A modest looking black box from AC Kinetics, Inc. is a good example of the cutting edge green technology to be showcased at the Energy Innovation Summit in Washington, D.C. on February 25. Inside that box is new software called ACKS, which could lead to the next generation of energy efficient electric motors. Even without taking electric vehicles into consideration we’re talking about a gigantic chunk of U.S. and global energy consumption.
How gigantic? The U.S. Department of Energy (DOE) has been pushing hard for energy efficiency improvements since at least 1993, when it estimated that the U.S. industrial sector was using more than 40 million electric motors which consumed almost 70 percent of all electricity used in that sector.
Billions Saved with Green Technology
Back in 1993, DOE challenged green tech innovators to come up with electric motor energy efficiency solutions that would achieve an annual savings of 5 billion kilowatt hours by 2000. Translated into greenbacks, that would mean about $250 million in cost savings and a 1.2 million metric ton reduction in carbon emissions.
The agency also hoped for broader applications that could result in an annual savings of 100 billion kwH by 2010.
Fast-forward to 2013, and according to AC Kintetics President Dr. Neil Singer the company’s new software results in a savings of at least 10 percent on up to the 40 percent range.
Going by Dr. Singer’s figures, electric motors consume about 45 percent of all electricity globally, about two-thirds of which goes to the industrial sector. The annual “global spend” on that is about $570 billion, so even a ten percent efficiency improvement would translate into a significant reduction in carbon pollution worldwide.
In its press materials, the company anticipates that globally the new software will help reduce carbon dioxide emissions by up to 26 million tons (that’s U.S. tons) and reduce electricity consumption by 104 billion kwH.
Software for More Energy Efficient Motors
AC Kinetics’s new software is based on nonlinear optimization theory, which translates into hardware as the production of high performance while reducing waste energy, which would otherwise be released as heat.
In an interesting twist, the high tech software is aimed at alternating current induction motors, the basic technology for which dates back to the early 19th century (induction motors are based on rotating magnetic fields).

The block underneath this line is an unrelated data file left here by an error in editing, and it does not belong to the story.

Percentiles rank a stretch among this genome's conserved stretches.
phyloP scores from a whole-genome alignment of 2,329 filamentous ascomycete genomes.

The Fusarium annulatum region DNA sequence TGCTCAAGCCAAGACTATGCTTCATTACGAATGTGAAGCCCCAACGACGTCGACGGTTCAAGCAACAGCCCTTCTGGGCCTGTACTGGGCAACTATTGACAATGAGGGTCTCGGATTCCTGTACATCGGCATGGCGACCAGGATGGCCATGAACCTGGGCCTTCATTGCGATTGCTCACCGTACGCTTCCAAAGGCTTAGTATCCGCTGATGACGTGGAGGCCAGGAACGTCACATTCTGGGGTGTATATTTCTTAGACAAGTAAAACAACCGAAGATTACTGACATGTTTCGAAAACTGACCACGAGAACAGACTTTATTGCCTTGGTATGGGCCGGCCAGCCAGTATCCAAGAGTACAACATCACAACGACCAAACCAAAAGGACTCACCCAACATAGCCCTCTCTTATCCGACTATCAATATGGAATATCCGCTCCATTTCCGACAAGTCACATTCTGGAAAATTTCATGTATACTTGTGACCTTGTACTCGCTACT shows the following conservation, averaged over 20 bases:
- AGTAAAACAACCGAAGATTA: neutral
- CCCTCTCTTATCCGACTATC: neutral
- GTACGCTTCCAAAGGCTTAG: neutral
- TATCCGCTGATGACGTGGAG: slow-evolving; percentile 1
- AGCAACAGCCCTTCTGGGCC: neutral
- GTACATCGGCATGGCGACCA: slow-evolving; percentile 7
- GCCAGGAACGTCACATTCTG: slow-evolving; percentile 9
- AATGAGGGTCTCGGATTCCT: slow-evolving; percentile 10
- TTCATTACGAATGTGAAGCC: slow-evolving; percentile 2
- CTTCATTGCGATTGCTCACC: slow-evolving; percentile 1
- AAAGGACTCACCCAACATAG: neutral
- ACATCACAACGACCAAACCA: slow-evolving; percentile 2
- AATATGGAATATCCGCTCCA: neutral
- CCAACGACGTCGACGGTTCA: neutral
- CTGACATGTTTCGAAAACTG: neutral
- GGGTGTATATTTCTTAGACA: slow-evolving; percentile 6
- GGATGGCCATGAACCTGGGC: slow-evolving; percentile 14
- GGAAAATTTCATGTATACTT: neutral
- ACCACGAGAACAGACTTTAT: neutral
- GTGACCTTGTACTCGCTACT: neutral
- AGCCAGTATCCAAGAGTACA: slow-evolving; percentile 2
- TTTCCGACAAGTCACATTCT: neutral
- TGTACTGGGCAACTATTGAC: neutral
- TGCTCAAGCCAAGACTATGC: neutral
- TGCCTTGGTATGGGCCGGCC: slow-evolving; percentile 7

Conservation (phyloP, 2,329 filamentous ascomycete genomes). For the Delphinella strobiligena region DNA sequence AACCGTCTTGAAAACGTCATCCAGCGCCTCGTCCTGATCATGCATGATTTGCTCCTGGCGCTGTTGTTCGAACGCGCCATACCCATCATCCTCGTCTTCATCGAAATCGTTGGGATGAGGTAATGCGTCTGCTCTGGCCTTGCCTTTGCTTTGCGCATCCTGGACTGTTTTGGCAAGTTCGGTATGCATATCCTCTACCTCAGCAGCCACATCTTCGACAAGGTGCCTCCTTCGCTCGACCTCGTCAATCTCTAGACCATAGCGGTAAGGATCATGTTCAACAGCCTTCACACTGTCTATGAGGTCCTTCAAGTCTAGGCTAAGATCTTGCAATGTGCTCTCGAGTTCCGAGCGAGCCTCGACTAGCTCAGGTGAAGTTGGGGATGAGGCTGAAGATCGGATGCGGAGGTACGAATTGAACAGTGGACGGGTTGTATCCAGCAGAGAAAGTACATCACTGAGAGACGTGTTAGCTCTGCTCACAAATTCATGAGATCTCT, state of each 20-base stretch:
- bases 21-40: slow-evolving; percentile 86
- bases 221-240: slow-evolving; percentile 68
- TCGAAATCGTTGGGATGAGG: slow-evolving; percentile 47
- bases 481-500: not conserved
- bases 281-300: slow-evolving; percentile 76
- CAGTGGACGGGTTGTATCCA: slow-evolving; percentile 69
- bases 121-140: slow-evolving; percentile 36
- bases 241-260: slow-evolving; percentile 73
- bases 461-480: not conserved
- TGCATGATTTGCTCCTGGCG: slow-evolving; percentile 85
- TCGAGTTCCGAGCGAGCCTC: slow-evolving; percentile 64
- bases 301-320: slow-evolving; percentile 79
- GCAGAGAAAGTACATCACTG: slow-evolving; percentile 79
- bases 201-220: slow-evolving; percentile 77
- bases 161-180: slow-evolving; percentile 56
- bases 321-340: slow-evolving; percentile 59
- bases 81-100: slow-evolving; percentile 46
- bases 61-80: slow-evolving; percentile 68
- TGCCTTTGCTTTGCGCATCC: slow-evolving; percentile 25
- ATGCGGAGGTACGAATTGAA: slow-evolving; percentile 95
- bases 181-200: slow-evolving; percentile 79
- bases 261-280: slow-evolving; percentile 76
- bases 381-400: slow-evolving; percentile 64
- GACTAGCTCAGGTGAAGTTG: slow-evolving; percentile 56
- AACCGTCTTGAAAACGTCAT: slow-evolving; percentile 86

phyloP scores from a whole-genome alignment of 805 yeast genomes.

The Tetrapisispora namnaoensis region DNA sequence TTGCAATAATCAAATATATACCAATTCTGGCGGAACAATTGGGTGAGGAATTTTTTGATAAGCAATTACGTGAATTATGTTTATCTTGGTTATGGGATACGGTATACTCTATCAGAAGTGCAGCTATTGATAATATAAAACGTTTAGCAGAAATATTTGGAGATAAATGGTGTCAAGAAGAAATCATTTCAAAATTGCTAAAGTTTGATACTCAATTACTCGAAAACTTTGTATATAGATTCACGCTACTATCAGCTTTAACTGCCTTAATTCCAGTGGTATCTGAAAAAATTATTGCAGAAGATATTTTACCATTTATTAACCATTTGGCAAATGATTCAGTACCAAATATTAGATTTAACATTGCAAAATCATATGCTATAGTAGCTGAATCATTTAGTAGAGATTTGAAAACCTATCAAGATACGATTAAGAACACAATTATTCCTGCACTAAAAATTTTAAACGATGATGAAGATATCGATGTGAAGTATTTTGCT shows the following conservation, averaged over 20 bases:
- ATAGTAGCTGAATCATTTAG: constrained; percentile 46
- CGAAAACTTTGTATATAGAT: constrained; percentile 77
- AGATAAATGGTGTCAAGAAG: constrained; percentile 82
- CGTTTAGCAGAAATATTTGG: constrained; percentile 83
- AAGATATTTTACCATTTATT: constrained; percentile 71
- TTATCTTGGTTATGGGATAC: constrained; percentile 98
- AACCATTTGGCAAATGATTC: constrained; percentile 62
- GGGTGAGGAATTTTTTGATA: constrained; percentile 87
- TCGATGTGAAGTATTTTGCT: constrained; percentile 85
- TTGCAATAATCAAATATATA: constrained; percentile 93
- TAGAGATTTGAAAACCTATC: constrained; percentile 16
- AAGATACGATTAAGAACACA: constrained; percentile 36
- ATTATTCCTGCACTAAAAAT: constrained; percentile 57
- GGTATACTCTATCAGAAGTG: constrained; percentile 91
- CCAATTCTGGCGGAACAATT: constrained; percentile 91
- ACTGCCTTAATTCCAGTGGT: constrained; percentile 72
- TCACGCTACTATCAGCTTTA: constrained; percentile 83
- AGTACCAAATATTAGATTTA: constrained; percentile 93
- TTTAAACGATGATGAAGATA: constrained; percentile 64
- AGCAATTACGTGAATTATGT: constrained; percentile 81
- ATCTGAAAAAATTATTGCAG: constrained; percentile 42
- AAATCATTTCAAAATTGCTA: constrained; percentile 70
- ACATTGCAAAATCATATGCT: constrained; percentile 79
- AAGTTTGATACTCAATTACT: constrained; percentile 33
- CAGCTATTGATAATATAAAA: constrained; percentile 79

AC Kinetics solves one key problem that became apparent for electric motors as the energy efficiency issue was being tackled in the 1990′s. The expense of making further improvements at the hardware end appeared to be prohibitive, at least in terms of direct economic returns.
As a software solution, ACKS runs right around that obstacle. It is designed to be compatible with existing motors across all sectors including consumer and transportation as well as industrial. Yes, that means electric vehicles, too.
Basically, ACKS automatically controls and adjusts the motor in real time so it generates torque (torque refers to force acting on an object, causing it to rotate) with the greatest possible efficiency, while smoothing over unpredictable changes in load and other disturbances.
That’s in contrast to current methods for “tuning” motors more or less by hand, which aside from being a relatively cumbersome procedure involves additional equipment and instrumentation.
According to the company, aside from efficiency improvements leading to lower costs and reduced carbon emissions, ACKS keeps the motor running cooler, which can help extend the life of the equipment and reduce maintenance costs.
Comment Thread is Open!
The last time we covered the Energy Innovation Summit, it was a post titled “Man-Made Wind for the Wind Turbines of the Future,” and boy did we hear from our readers on that one.
We won’t single out anyone, but if you skim through the comment thread you’ll come away with the impression that whoever is running the Energy Innovation Summit lacks a basic knowledge of physics.
That’s kind of funny because the Energy Innovation Summit is run by ARPA-E, DOE’s Advanced Research Projects Agency, and the technologies that it showcases are selected competitively.
As for Dr. Singer’s rather ambitious allusion to the global reach of ACKS, as it turns out this is not AC Kintetics’s first foray into motor control. Singer’s first invention was designed to reduce noise and vibrations. It was patented by MIT and according to the company it is now in use on “hundreds of millions of machines world-wide,” from computer disk drives to utility cranes.
Image: Energy efficient motor software courtesy of AC Kinetics
Tina Casey specializes in military and corporate sustainability, advanced technology, emerging materials, biofuels, and water and wastewater issues. Tina’s articles are reposted frequently on Reuters, Scientific American, and many other sites. You can also follow her on Twitter @TinaMCasey and Google+.